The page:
Demopolis Airport gets emergency facelift

Published 12:00 am Tuesday, January 2, 2007

DEMOPOLIS – The Demopolis City Council voted unanimously on Thursday evening to approve funds for emergency reparations to the roof of one of the hangars located at the Demopolis Airport.

In a letter addressed to Demopolis Mayor Cecil P. Williamson, John Sawyer stated that “the extreme force of a sudden high velocity microburst” stemming from a developing thunderstorm on July 29 “rendered a hangar precariously dangerous and a weakened structure posing a serious threat to the adjacent structure in the event of another [storm]”

The damaged hangar is located right next to an unharmed hangar which houses a Cheyenne Turbo Prop aircraft valued at approximately $1 million, according to Sawyer’s letter.

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“A wind into this weakened structure could result it being blown off and onto the next hangar,” Sawyer wrote in his letter.

The cost of repair estimate provided by Eaves of Demopolis totals out to $16,195.74

“It is the opinion of the insurance adjuster assigned to the claim that repairs need to be accomplished as quickly as possible to mitigate any further damage,” said Sawyer in his letter.

The cost of repairing the damaged hangar will be paid with insurance money.

Kelly Parris-Barnes also spoke to the Demopolis City Council on behalf of West Alabama Mental Health.

“We have 11 people in Marengo County that are coming off our waiting list this year,” said Parrish-Barnes. “That means we will need local match funding. Sumter County has usually been our largest in funding to the tune of nearly $60,000 a year. The reduction in the statutory percentage that was directed towards mental health has dropped drastically from last year. I think last month our check was for $62. So whatever [the council] can do to help us in the budget will be greatly appreciated.”

Parrish-Barnes also announced that Tuscaloosa’s Indian River and Mobile Mental Health Centers have merged to make the Greater Tuscaloosa/Mobile Mental Health Center. The merger also gives the new entity a working budget of $53 million.

“We are landlocked in between those two agencies,” said Parrish-Barnets. “We were approached about the merger to begin with but the ACT 3-10 specifies that services are to be local and to be responsible to the local community.”

In other news from Thursday’s meeting of the Demopolis City Council:

u The Demopolis Police Department issued their monthly report for the month of July. The report shows that the DPD answered a total of 722 complaints, wrote three parking tickets, 32 warning tickets, worked 15 accidents (two with injuries), and worked a total of 218 hours of overtime. Ninety-five of those overtime hours were due in large part to a shift shortage and 52 were spent on casework and the execution of search warrants.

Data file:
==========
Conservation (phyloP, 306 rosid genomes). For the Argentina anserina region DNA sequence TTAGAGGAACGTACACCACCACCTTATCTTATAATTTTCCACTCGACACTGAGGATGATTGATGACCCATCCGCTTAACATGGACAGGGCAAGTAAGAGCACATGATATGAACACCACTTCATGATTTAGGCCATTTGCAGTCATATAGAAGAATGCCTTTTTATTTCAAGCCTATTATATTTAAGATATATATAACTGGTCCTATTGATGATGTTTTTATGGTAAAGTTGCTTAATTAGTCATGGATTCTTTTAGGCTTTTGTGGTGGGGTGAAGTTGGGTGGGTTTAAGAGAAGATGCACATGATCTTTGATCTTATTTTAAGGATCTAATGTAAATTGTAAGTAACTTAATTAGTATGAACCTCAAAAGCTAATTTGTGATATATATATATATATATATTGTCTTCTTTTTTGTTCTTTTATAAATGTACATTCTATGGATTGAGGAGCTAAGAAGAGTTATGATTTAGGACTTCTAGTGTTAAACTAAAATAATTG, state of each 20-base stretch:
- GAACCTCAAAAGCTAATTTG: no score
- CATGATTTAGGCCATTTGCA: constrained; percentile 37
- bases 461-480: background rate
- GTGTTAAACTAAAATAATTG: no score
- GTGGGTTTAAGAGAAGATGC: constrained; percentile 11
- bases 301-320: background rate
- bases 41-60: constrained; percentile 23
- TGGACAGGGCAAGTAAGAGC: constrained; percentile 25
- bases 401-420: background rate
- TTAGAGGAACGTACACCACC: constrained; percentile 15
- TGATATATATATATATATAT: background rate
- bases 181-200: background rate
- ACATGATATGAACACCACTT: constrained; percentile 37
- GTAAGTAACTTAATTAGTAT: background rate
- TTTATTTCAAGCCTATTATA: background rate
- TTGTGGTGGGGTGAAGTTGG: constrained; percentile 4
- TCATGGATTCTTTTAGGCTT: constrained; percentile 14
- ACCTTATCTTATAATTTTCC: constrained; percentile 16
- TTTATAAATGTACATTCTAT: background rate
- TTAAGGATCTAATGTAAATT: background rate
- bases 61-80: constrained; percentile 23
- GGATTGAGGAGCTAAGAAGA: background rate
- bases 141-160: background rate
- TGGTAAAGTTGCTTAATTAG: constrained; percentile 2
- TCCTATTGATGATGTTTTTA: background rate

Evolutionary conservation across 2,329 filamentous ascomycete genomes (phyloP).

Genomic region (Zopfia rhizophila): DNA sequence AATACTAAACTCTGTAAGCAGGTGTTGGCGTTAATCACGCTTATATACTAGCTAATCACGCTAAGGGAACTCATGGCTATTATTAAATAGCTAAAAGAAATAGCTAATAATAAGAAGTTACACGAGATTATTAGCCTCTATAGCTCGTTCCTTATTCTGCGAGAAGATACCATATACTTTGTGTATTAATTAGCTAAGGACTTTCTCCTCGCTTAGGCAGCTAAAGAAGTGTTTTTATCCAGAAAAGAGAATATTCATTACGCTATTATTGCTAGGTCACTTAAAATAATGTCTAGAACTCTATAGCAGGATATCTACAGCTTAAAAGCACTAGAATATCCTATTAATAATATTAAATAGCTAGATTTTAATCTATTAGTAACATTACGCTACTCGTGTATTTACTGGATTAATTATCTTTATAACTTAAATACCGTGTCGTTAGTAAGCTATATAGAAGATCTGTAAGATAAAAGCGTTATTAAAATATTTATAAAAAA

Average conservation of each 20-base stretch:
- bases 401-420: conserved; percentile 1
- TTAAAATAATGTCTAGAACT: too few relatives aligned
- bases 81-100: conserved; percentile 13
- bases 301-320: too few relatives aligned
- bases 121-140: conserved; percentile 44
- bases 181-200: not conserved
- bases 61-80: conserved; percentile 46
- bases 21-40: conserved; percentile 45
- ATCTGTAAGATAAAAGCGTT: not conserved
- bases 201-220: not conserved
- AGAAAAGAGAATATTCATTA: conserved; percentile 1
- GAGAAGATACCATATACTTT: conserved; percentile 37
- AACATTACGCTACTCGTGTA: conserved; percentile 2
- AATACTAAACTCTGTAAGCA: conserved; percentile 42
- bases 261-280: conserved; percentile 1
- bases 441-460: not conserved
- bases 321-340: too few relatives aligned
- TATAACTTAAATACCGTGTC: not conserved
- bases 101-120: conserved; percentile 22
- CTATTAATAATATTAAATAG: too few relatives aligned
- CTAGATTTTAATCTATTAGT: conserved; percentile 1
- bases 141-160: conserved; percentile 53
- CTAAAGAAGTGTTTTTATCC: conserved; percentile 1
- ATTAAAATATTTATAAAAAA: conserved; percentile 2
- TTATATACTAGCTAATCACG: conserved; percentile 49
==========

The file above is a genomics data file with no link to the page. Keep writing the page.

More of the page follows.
u The Public Works Department submitted their monthly report which consisted of repairs made around the city to sidewalks, pavings and curbs and gutters.

u The Demopolis Public Library reported that during the 26 children’s Summer Reading Programs, 1,421 children attended. The Reading Rendezvous group has an attendance of 15 regulars. The Demopolis Library also had a Memorial Day Program and a Juneteenth Celebration. On Sept. 7, the Library will open its doors to Charles Suhor who will speak on the History of Jazz in a program that is sponsored by the Alabama Humanities Foundation.

u Brian Brooker gave the Historical Preservation Society’s annual report.

u Discussion of a tax abatement for Cora’s Place Restaurant was tabled until the Sept. 7 meeting as well discussions about $27,000 to go through with the making of a comprehensive plan for the city of Demopolis.


A weed abatement resolution was passed.

u Timothy Page also made a request to the Council for them to extend his structure removal timeframe for 60-day. Page, who was asked by the city to remove the structure located at 409 North Front Street, wrote in a letter to Williamson that “due to extremely hot temperatures and the threat of snakes, I am simply afraid to do it during this climate and ask that you will extend the deadline to the end of November.”

u Williamson announced that the city’s paving project is slated to begin on Aug. 21 and conclude on Dec. 18. The council, however, requested that Williamson ask the pavers to do the downtown area first so it wouldn’t interfere with the Christmas on the River festivities.

u She also announced that construction of the new Riverwalk will begin on Nov. 1.

u Williamson also announced that the East Bridge on Jackson Street will be completed by Sept. 13.

The next meeting of the Demopolis City Council is slated for Sept. 7 at 5 p.m.